January 29, 2015

A Christmas message from the frontlines


This year, my Bethlehem is completely torn to shreds by an endless expanse of gaping holes. It is sown and braided with puncture marks of machineguns and automatic fire, fragments of mines, grenades, Grad rockets. Wherever you turn, holes are ubiquitous – in the facades of buildings, in fences, retaining walls, windows and roof tiles, trees and automobiles – all strafed with holes.

This year, my Bethlehem emerges from a porous, pock-marked world, positioned somewhere on the margin between human thought and human mindlessness, on the border between the real and imaginary, abundantly strewn with the dried and scattered seeds of last year’s sowing.

Today in the Pisky Sands near Donetsk, there is no hint of safety, no refuge or hiding place from the ruthless, ragged proliferation of punctured holes. Wherever you set your foot – everywhere there is the gaping depravity of a bullet-riddled essence: an expanse of condensed destructiveness, a frozen moment of senseless dispersion. My pockmarked world looks utterly senseless – without reason.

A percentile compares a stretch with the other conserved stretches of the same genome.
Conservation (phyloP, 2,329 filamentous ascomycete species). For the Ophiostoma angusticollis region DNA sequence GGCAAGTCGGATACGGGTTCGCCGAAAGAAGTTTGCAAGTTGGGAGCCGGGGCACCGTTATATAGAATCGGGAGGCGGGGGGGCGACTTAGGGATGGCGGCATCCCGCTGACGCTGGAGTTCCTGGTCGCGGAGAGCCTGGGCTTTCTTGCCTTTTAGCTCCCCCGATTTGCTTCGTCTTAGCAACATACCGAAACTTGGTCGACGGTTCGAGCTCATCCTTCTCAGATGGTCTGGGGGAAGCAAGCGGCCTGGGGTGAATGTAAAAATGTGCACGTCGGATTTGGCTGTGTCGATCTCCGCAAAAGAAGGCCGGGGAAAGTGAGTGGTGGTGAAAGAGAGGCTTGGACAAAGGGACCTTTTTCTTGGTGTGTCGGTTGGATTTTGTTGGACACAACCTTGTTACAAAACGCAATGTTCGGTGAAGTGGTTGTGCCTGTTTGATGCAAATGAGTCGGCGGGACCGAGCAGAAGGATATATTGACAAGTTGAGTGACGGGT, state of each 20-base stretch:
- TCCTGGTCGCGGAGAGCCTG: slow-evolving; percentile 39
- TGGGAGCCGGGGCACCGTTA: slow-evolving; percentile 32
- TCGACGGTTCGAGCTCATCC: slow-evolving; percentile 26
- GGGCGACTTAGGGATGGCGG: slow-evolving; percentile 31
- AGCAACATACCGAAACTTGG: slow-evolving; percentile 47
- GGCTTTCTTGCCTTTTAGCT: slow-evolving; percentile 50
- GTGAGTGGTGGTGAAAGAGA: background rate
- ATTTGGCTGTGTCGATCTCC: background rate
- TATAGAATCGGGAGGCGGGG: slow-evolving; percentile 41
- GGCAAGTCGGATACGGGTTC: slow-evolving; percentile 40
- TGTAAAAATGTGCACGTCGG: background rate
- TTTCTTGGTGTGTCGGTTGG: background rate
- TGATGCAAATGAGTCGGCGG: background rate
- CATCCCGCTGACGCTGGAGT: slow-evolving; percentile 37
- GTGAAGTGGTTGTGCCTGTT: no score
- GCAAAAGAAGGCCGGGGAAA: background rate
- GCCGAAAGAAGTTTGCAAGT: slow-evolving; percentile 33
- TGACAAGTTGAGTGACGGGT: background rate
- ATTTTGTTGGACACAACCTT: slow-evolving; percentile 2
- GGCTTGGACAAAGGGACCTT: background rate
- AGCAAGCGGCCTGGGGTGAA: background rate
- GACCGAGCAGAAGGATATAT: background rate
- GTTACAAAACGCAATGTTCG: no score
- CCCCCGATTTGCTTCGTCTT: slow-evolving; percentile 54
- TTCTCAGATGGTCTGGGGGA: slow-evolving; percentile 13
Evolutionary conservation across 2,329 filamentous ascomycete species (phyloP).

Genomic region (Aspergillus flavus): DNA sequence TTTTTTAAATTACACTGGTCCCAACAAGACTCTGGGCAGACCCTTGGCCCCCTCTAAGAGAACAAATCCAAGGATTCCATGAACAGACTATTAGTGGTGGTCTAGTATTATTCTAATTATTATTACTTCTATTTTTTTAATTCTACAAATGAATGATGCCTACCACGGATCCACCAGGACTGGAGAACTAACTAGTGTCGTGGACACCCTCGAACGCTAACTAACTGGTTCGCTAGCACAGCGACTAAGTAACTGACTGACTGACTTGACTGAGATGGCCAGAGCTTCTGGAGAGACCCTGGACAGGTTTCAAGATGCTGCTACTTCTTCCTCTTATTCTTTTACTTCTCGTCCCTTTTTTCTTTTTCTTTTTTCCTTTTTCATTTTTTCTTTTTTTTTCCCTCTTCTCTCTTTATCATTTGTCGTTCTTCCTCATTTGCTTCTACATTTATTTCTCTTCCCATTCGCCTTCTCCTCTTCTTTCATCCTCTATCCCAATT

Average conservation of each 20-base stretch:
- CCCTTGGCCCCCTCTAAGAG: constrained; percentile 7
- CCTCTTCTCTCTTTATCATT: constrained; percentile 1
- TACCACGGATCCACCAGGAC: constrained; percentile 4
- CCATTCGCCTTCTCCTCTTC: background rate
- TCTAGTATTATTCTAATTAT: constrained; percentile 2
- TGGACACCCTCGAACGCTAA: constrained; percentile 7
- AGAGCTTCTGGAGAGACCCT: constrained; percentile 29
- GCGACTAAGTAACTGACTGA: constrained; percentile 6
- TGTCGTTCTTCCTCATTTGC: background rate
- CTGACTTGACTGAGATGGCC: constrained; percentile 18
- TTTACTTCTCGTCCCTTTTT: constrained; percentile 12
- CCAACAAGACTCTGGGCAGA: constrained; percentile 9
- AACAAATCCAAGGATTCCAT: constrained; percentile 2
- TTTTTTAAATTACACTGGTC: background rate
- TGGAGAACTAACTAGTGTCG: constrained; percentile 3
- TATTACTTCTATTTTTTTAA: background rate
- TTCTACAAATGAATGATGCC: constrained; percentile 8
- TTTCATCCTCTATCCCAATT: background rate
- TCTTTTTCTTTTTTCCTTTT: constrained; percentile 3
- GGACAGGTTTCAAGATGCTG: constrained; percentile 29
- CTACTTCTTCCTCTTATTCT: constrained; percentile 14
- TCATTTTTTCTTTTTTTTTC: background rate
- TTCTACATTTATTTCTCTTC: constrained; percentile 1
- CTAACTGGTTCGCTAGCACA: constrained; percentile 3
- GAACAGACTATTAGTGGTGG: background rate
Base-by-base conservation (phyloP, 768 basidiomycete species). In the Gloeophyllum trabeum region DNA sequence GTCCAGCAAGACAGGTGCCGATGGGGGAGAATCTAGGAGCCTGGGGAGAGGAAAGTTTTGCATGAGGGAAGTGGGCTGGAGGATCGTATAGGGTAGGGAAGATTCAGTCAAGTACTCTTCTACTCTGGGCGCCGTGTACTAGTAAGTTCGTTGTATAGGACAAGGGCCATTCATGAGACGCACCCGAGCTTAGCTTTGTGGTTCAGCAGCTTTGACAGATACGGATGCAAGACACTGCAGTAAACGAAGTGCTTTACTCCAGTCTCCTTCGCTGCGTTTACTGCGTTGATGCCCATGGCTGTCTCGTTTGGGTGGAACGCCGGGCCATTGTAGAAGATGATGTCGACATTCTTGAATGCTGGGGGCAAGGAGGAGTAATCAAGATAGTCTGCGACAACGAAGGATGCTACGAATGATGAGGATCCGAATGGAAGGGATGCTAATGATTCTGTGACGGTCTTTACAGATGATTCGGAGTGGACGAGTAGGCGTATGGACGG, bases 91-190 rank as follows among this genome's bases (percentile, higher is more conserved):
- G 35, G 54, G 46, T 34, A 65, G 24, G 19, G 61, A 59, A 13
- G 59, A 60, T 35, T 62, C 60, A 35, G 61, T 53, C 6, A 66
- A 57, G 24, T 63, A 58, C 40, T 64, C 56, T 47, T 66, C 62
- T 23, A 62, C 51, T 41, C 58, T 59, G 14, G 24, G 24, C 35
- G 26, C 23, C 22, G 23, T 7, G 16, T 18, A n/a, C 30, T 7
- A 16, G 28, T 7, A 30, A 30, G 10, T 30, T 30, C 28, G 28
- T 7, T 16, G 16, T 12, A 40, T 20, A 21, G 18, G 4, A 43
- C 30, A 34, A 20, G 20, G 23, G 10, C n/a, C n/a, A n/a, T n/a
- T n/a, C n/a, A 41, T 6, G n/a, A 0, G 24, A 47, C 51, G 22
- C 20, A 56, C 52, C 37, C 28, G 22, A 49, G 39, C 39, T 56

In my Bethlehem, people reside in unlit undergrounds. Darkness is everywhere. The wooden entryways into their basements are traced with bullet-holes. Beyond the doors there is only darkness. In front of the next set of doors – a flimsy covering – at least something to keep out the wind and the cold. Beyond those doors – more darkness. After that, another pair of blanket screens. Beyond that, more darkness.

Light does not live here. This is where my people live: Raven, Panda, Zachar, Apostle, Taxi Driver, Bronik, Student, the Baron, Monk, Beekeeper, Beetle, Brunette and Giant, a furniture salesman and actor from Kyiv, a lawyer from Dzerzhynsk, an IT techie from Kovel, a student from Makiyivka, a railway man from Lviv. People from the bullet-ridden darkness. They take refuge here from the spray of gunfire during breaks in the fighting. They hide from human mindlessness that prowls through the back streets of this shot up settlement.